A machine that dispenses one-ounce gold bars has been unveiled at the Emirates Palace hotel for the tourist wanting a special souvenir.
Golden hole in the wall at Emirates palace
ABU DHABI // A machine that dispenses gold was unveiled at the Emirates Palace hotel yesterday. At the unveiling, the machine's promoter successfully withdrew a one-ounce gold bar after several tries with Dh500 notes. The machine, called Gold To Go, dropped down a black box that contained the gold bar, further encased in a plastic box.
Naturally, Gold To Go is itself covered in 24-carat gold. "A gold machine should be made of gold," said Thomas Geissler, the chief executive of Ex Oriente Lux AG. "This is now at a hotel made out of gold. It is the perfect place." For the UAE market, a special 1-ounce bar is being offered alongside 1, 5, and 10 grams of gold. Six coins of differing weights come engraved with a maple leaf, kangaroo and Krugerrand, symbols of the gold-producing nations Canada, Australia and South Africa.
After the eight-week launch period, gold bars purchased from the machine will be engraved on one side with the Emirates Palace logo. "It brings gold to the public," Mr Geissler said. "It demystifies it." He said the German-made ATM is the first of its kind in the world. So who will be forking out hundreds of dirhams for bits of gold?Investors and tourists are the target audience for Gold To Go. "Souvenirs are a good reason for it," Mr Geissler said.
"But it is also a private investment. Gold is still one of the most sustainable forms of investment." Khalid al Foulathi, 23, a senior analyst with Mubadala, was one of the first customers at the machine. He spent Dh760 buying a five-gram gold bar as a souvenir. "I am really excited to see it come down to a consumer level," he said. "It is a high-risk investment but in the long term, it is worth it."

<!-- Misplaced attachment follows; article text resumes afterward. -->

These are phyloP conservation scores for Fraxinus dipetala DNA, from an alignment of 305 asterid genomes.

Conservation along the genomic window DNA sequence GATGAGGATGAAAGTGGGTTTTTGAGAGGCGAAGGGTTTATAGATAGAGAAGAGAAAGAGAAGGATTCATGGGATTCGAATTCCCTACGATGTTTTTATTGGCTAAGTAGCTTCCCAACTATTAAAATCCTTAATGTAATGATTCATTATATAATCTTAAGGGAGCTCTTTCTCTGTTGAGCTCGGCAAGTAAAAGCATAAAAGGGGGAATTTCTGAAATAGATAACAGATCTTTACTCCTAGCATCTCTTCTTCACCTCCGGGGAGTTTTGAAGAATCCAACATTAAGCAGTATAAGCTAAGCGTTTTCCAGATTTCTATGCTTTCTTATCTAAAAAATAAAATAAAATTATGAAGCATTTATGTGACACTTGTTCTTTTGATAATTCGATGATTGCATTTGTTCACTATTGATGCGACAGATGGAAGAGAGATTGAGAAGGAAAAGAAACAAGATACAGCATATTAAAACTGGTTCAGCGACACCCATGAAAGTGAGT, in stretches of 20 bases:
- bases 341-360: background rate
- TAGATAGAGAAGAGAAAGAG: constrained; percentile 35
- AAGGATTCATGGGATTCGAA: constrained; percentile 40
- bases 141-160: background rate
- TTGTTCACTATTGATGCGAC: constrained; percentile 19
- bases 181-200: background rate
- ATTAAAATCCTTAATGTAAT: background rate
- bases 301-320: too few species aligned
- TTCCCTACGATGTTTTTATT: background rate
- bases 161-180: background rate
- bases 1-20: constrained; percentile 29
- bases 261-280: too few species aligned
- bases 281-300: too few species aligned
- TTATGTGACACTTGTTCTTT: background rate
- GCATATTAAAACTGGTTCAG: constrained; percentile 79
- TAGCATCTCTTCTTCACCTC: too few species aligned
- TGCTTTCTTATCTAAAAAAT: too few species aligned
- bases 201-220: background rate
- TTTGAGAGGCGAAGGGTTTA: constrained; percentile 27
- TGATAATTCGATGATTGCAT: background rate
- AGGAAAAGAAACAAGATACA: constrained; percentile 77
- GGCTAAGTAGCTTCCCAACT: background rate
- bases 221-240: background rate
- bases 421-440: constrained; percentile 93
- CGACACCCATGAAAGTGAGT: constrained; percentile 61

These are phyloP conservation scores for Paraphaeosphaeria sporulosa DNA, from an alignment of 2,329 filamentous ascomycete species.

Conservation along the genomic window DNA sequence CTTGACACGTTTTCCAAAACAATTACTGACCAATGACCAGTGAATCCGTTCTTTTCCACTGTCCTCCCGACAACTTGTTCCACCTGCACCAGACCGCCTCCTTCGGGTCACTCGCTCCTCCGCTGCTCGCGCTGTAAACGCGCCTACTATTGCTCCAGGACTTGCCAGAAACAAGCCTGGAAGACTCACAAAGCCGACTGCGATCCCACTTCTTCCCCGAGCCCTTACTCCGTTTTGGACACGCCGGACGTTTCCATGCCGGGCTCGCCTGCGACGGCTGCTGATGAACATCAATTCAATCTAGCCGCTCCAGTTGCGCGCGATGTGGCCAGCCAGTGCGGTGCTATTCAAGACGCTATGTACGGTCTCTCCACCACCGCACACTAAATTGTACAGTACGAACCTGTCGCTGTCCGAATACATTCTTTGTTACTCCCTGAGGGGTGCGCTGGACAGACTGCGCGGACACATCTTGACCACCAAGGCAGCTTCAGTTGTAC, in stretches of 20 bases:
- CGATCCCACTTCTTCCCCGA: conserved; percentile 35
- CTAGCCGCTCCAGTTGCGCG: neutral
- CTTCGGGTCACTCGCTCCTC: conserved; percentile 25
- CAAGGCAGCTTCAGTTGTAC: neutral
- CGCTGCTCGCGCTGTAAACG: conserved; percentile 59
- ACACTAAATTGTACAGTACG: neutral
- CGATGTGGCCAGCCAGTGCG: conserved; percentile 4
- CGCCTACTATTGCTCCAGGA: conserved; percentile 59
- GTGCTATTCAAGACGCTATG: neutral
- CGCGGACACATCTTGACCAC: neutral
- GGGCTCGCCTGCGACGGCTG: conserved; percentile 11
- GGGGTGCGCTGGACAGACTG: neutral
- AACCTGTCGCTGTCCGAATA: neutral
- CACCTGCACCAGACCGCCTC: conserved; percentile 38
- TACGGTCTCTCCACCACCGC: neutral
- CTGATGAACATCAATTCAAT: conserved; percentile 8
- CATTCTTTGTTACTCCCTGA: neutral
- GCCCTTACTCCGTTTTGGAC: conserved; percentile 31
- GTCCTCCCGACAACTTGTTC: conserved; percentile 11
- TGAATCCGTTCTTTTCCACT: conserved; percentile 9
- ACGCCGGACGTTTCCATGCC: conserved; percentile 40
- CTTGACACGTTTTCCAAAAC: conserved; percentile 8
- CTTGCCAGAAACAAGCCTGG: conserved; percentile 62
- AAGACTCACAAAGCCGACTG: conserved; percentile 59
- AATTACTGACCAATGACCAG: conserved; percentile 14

The idea of a gold vending machine emerged around two years ago when Ex Oriente Lux launched as an online site and was looking for creative ways to market itself. The company started work on the machine 15 months ago and it was first displayed for one day at Frankfurt Airport last year. The idea to approach the Emirates Palace came in 2008, when Mr Geissler stayed at the hotel. "Our policy is to go only where there already is security," he said. "And the country - this is a rising country with stable politics."
The machine is armed with various security measures, including anti-money laundering software. The outer layer that supports the gold casing is made of stainless steel and 4 cms of molybdenum steel. It weighs 500 kgs. "The machine guards itself. You need to have military explosives to blow it up," Mr Geissler boasted. If the machine fails or there is a glitch, it will automatically shut down. "People make mistakes, machines make mistakes," Mr Geissler said. "The machine will shut off at the hint of a mistake but there is also a money-back guarantee for 10 days if for any reason one is not satisfied."
He added that under the return or exchange policy in place, customers would get the equivalent price of gold for the day. The fluctuating price of gold will be reflected in the pricing of the gold. A website that updates the price of gold every 10 seconds will transmit the information to the ATM, which will update its rates every 10 minutes. The gold for the machine arrived in the UAE eight weeks ago through a special courier service.
For it to be replenished, the same process will be followed as one taken to stock cash in ATMs: armoured trucks will arrive with the stash. There is a premium on the price of gold bought from the machine, said Mr Geissler. For an ounce of gold, one pays a two per cent premium. Mr Geissler touted the gold as a canny purchase for wives whose husbands are not with them. "When you travel and go back to your husband, instead of buying 50 bottles of perfumes, you can show him that you bought some gold," Mr Geissler said.
"He will like it better because you have made a smart choice. A gold purchase." firstname.lastname@example.org